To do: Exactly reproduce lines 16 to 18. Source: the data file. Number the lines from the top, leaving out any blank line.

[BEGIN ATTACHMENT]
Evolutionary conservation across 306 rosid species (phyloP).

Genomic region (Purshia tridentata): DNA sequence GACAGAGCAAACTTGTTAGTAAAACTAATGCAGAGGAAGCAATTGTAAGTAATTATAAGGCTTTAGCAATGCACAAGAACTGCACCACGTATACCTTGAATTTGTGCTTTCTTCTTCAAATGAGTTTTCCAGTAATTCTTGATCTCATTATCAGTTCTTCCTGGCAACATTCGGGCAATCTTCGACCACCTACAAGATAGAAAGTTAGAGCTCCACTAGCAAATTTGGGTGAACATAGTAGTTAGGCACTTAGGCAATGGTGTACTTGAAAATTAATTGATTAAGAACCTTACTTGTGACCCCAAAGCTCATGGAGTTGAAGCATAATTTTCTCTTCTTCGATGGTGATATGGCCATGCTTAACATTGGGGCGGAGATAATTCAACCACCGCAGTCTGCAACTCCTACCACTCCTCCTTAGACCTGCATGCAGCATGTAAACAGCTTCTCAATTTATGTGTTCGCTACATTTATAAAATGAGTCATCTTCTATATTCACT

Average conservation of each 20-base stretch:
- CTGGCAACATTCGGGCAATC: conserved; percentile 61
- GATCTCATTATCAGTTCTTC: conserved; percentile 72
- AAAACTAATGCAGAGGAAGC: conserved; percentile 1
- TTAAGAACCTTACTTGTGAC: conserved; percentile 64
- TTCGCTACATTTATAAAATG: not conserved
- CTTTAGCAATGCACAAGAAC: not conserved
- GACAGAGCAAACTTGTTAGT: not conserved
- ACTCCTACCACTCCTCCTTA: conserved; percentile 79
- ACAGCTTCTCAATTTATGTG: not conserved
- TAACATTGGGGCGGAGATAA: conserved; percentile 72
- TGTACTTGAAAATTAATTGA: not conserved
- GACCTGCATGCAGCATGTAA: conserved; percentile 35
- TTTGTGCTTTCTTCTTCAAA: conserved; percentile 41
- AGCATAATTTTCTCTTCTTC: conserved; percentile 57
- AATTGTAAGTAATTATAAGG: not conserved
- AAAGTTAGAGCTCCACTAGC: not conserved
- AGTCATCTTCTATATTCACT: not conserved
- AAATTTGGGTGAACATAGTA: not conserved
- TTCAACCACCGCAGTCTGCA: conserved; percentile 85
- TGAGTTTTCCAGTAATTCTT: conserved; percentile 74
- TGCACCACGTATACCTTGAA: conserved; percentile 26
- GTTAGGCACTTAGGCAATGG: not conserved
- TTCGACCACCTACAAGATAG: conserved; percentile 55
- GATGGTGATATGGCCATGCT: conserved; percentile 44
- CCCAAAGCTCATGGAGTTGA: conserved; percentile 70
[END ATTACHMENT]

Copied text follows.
- TTTGTGCTTTCTTCTTCAAA: conserved; percentile 41
- AGCATAATTTTCTCTTCTTC: conserved; percentile 57
- AATTGTAAGTAATTATAAGG: not conserved